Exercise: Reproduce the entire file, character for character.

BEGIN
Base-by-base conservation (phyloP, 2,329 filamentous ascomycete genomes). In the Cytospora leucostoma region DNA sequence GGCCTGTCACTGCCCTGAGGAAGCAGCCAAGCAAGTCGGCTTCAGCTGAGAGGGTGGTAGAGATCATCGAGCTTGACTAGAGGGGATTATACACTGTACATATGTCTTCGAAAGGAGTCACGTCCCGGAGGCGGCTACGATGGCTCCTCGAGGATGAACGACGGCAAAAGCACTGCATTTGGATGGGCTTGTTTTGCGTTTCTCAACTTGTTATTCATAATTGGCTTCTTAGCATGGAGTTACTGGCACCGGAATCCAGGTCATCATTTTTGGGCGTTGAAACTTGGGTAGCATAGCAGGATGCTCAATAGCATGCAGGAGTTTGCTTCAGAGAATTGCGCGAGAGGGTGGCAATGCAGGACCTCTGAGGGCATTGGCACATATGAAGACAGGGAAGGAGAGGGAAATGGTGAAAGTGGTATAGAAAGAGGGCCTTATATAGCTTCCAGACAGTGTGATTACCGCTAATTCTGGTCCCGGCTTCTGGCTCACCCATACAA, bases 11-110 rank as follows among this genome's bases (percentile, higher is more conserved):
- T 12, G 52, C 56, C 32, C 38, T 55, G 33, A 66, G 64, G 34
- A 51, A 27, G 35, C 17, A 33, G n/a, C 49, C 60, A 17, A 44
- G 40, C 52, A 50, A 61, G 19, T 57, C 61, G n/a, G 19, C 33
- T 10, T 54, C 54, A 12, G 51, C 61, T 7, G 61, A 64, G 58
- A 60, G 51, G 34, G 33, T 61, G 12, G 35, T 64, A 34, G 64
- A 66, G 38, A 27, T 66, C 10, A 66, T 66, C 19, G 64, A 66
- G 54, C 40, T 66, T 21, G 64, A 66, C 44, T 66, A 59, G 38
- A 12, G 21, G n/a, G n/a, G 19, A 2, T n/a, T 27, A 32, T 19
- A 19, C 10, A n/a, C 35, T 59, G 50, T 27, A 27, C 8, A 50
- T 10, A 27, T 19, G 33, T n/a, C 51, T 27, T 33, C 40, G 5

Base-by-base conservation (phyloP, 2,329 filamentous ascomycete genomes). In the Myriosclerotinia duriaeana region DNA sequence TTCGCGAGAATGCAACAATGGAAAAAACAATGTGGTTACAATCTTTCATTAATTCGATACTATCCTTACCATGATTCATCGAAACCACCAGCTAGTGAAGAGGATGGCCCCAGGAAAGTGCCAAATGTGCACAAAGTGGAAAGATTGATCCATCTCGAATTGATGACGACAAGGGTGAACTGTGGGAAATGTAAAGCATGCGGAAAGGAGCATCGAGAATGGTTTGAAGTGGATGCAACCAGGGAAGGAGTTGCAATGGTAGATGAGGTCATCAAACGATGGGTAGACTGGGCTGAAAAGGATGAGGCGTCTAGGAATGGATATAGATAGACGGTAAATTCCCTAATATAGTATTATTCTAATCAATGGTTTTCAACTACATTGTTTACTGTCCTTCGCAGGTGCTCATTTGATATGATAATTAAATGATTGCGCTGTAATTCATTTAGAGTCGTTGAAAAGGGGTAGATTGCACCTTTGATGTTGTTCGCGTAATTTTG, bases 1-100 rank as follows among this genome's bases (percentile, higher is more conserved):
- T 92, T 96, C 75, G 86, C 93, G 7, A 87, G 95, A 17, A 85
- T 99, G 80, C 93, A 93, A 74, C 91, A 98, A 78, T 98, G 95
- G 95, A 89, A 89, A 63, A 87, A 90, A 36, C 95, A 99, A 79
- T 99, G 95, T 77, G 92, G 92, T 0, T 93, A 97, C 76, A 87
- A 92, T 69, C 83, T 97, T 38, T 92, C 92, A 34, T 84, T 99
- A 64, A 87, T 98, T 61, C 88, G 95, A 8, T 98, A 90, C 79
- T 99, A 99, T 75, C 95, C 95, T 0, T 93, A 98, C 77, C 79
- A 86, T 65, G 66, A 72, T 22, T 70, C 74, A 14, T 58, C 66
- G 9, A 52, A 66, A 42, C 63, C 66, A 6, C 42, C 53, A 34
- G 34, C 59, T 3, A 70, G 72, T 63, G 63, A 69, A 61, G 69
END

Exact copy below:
Base-by-base conservation (phyloP, 2,329 filamentous ascomycete genomes). In the Cytospora leucostoma region DNA sequence GGCCTGTCACTGCCCTGAGGAAGCAGCCAAGCAAGTCGGCTTCAGCTGAGAGGGTGGTAGAGATCATCGAGCTTGACTAGAGGGGATTATACACTGTACATATGTCTTCGAAAGGAGTCACGTCCCGGAGGCGGCTACGATGGCTCCTCGAGGATGAACGACGGCAAAAGCACTGCATTTGGATGGGCTTGTTTTGCGTTTCTCAACTTGTTATTCATAATTGGCTTCTTAGCATGGAGTTACTGGCACCGGAATCCAGGTCATCATTTTTGGGCGTTGAAACTTGGGTAGCATAGCAGGATGCTCAATAGCATGCAGGAGTTTGCTTCAGAGAATTGCGCGAGAGGGTGGCAATGCAGGACCTCTGAGGGCATTGGCACATATGAAGACAGGGAAGGAGAGGGAAATGGTGAAAGTGGTATAGAAAGAGGGCCTTATATAGCTTCCAGACAGTGTGATTACCGCTAATTCTGGTCCCGGCTTCTGGCTCACCCATACAA, bases 11-110 rank as follows among this genome's bases (percentile, higher is more conserved):
- T 12, G 52, C 56, C 32, C 38, T 55, G 33, A 66, G 64, G 34
- A 51, A 27, G 35, C 17, A 33, G n/a, C 49, C 60, A 17, A 44
- G 40, C 52, A 50, A 61, G 19, T 57, C 61, G n/a, G 19, C 33
- T 10, T 54, C 54, A 12, G 51, C 61, T 7, G 61, A 64, G 58
- A 60, G 51, G 34, G 33, T 61, G 12, G 35, T 64, A 34, G 64
- A 66, G 38, A 27, T 66, C 10, A 66, T 66, C 19, G 64, A 66
- G 54, C 40, T 66, T 21, G 64, A 66, C 44, T 66, A 59, G 38
- A 12, G 21, G n/a, G n/a, G 19, A 2, T n/a, T 27, A 32, T 19
- A 19, C 10, A n/a, C 35, T 59, G 50, T 27, A 27, C 8, A 50
- T 10, A 27, T 19, G 33, T n/a, C 51, T 27, T 33, C 40, G 5

Base-by-base conservation (phyloP, 2,329 filamentous ascomycete genomes). In the Myriosclerotinia duriaeana region DNA sequence TTCGCGAGAATGCAACAATGGAAAAAACAATGTGGTTACAATCTTTCATTAATTCGATACTATCCTTACCATGATTCATCGAAACCACCAGCTAGTGAAGAGGATGGCCCCAGGAAAGTGCCAAATGTGCACAAAGTGGAAAGATTGATCCATCTCGAATTGATGACGACAAGGGTGAACTGTGGGAAATGTAAAGCATGCGGAAAGGAGCATCGAGAATGGTTTGAAGTGGATGCAACCAGGGAAGGAGTTGCAATGGTAGATGAGGTCATCAAACGATGGGTAGACTGGGCTGAAAAGGATGAGGCGTCTAGGAATGGATATAGATAGACGGTAAATTCCCTAATATAGTATTATTCTAATCAATGGTTTTCAACTACATTGTTTACTGTCCTTCGCAGGTGCTCATTTGATATGATAATTAAATGATTGCGCTGTAATTCATTTAGAGTCGTTGAAAAGGGGTAGATTGCACCTTTGATGTTGTTCGCGTAATTTTG, bases 1-100 rank as follows among this genome's bases (percentile, higher is more conserved):
- T 92, T 96, C 75, G 86, C 93, G 7, A 87, G 95, A 17, A 85
- T 99, G 80, C 93, A 93, A 74, C 91, A 98, A 78, T 98, G 95
- G 95, A 89, A 89, A 63, A 87, A 90, A 36, C 95, A 99, A 79
- T 99, G 95, T 77, G 92, G 92, T 0, T 93, A 97, C 76, A 87
- A 92, T 69, C 83, T 97, T 38, T 92, C 92, A 34, T 84, T 99
- A 64, A 87, T 98, T 61, C 88, G 95, A 8, T 98, A 90, C 79
- T 99, A 99, T 75, C 95, C 95, T 0, T 93, A 98, C 77, C 79
- A 86, T 65, G 66, A 72, T 22, T 70, C 74, A 14, T 58, C 66
- G 9, A 52, A 66, A 42, C 63, C 66, A 6, C 42, C 53, A 34
- G 34, C 59, T 3, A 70, G 72, T 63, G 63, A 69, A 61, G 69